Legal or not, if you don’t want someone doing the same in your back yard, its not OK. If Sandy Hook was a tragedy, why isn’t double the number of innocent bystanders hit by a drone – oh yes, one is called collateral damage. US always has and always will have double standards

    • Ray in VT

      Although in relation to your last point, I think that that is generally pretty true for peoples and states across time and space. We’re probably, generally, not any better or worse than many of our contemporaries.

      • DrewInGeorgia

        Exactly what I was thinking. We aren’t any better or worse, we’re all the same especially when it comes to hypocrisy. It’s a tragedy we still can’t get that through our thick skulls.

        A Global Bill of Human Rights accepted, adopted, and adhered to by any and all Nations that participate in the Global Economy is the only solution. Then again, that sounds awfully New World Order-y doesn’t it?  Maybe that’s what we need, The Old World Order sure doesn’t seem to be getting us anywhere these days.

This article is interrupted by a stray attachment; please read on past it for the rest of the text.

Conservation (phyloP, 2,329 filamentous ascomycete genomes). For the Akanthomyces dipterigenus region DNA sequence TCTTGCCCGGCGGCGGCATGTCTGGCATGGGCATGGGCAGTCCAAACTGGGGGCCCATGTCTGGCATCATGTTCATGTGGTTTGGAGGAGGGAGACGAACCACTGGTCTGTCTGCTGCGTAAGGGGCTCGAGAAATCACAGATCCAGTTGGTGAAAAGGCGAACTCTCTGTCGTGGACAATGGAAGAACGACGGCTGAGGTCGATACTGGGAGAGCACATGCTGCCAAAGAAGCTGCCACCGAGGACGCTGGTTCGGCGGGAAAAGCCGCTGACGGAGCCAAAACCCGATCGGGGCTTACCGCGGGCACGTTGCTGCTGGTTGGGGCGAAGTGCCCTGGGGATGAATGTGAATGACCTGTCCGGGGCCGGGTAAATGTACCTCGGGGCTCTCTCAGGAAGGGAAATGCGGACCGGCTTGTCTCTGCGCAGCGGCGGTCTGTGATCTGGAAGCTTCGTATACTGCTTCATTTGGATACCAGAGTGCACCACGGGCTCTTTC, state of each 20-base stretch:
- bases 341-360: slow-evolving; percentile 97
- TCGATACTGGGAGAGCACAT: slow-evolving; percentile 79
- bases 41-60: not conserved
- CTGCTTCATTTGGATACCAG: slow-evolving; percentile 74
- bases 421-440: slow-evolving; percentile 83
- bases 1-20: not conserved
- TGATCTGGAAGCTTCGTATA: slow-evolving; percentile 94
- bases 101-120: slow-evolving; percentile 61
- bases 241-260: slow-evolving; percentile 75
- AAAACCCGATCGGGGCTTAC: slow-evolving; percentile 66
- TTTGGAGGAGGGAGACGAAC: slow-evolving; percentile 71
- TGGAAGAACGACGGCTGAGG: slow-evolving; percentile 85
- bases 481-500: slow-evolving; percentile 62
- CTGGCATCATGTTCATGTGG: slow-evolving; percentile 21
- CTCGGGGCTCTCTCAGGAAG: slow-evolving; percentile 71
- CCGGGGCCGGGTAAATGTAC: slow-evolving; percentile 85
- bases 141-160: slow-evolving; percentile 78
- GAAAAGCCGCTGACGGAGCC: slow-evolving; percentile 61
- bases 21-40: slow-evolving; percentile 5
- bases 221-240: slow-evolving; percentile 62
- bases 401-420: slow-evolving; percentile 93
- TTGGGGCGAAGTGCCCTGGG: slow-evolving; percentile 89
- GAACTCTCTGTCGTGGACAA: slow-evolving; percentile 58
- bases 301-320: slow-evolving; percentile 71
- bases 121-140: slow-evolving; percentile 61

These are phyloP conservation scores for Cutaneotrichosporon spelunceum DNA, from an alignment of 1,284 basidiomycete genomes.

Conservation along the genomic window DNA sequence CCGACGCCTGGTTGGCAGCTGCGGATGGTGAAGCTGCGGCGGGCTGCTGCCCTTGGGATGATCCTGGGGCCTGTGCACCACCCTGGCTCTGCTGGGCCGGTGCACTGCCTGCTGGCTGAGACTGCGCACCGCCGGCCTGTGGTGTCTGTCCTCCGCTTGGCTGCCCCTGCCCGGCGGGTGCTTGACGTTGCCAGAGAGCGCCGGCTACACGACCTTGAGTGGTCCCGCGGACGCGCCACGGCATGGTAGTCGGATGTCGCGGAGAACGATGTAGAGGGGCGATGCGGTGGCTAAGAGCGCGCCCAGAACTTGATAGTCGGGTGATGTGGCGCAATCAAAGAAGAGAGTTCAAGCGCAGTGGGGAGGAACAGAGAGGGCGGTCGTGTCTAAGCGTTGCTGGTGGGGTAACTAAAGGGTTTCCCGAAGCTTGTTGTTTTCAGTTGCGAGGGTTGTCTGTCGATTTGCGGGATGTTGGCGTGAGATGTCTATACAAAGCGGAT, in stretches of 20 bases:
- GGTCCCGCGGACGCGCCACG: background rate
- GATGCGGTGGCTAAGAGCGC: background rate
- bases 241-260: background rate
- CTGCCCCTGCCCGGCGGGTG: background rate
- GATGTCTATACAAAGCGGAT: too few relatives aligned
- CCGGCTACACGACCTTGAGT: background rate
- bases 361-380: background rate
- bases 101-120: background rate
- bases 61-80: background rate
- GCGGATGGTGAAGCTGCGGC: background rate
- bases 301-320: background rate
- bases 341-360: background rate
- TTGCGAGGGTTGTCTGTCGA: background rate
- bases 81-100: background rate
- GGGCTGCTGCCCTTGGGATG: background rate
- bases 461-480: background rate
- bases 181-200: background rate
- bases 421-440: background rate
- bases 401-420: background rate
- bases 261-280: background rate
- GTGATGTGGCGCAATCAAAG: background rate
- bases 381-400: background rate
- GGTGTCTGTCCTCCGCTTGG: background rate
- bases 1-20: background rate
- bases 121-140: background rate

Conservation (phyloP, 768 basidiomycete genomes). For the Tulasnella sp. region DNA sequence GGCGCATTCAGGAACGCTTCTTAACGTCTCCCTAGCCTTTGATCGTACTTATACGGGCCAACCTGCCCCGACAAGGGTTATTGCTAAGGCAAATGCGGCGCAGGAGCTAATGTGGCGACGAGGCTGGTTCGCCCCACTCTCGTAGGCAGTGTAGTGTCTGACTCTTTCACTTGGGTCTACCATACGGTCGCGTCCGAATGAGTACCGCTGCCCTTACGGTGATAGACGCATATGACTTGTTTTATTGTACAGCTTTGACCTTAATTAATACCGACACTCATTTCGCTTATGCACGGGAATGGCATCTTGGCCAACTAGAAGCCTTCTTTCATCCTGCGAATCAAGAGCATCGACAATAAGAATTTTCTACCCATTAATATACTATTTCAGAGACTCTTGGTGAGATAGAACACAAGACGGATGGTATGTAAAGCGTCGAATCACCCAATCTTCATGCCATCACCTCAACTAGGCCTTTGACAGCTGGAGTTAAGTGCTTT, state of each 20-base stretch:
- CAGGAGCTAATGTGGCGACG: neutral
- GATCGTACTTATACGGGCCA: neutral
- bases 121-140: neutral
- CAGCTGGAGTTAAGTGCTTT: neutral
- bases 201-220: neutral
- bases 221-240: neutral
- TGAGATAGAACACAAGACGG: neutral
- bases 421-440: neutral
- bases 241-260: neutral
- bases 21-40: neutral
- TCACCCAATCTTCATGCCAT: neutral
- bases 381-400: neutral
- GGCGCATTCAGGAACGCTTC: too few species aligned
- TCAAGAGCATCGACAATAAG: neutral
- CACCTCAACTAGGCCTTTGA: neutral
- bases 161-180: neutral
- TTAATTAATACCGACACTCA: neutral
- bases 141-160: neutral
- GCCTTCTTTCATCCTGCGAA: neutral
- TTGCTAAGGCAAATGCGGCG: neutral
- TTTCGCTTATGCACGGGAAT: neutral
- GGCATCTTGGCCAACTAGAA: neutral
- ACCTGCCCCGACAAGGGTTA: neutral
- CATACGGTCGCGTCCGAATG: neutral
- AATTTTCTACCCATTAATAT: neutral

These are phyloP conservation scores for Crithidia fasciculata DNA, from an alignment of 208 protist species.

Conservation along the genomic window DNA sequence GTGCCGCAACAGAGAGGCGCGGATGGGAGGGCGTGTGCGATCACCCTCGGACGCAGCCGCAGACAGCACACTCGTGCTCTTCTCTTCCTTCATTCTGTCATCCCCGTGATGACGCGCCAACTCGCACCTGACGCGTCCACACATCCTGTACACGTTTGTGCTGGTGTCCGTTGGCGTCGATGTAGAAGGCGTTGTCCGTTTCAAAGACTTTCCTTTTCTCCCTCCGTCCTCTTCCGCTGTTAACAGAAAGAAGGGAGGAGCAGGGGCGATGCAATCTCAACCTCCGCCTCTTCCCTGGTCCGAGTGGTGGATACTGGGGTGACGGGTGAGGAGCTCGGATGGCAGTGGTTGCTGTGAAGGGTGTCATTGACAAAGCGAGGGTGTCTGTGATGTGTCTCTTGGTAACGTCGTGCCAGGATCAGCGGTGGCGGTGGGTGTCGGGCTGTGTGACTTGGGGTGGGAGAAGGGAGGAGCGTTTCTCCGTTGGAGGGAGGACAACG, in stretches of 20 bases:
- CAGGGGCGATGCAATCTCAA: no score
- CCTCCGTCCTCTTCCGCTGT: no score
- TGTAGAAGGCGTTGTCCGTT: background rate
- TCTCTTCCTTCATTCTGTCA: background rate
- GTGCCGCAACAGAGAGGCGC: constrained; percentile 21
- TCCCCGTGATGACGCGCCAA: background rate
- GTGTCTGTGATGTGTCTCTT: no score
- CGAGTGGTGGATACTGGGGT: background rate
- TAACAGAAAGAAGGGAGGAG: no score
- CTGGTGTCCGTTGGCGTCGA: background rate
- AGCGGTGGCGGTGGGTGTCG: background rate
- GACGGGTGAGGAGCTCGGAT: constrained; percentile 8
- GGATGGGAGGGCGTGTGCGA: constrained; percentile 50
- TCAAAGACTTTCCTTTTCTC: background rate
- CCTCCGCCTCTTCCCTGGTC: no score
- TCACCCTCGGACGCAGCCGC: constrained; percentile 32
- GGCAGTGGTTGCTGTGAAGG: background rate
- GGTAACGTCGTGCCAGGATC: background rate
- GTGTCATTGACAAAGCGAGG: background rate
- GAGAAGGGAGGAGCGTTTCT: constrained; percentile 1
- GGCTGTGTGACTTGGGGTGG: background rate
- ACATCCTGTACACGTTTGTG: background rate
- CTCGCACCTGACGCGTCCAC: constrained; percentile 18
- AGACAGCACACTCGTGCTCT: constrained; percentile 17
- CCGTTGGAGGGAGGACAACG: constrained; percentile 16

• Ray in VT

          You know, in an ideal world that would probably work, but, unfortunately, we don’t live in one, and as much as I would like to see humanity put aside it’s differences and work together as I saw on Star Trek as I was growing up, I don’t think that we’re anywhere near that.

          If the Old World Order is the American hegemony of the late 20th century, then I think that that is going the way of the Dodo, and there’s nothing workable on the horizon.  Even if there was something workable, just look at where we are now as a nation.  We couldn’t pass a treaty on the rights of the disabled, and look at some of the lunacy out there regarding Agenda 21.  New Hampshire just voted on a GOP measure that would have banned involvement in it, because people think that it’s going to ban private property or something.  We live in a crazy world, but it always have been, I think.

          • DrewInGeorgia

            When I said Old World Order I was thinking of Nationalistic Hegemony going waaaaaay back. When was money invented?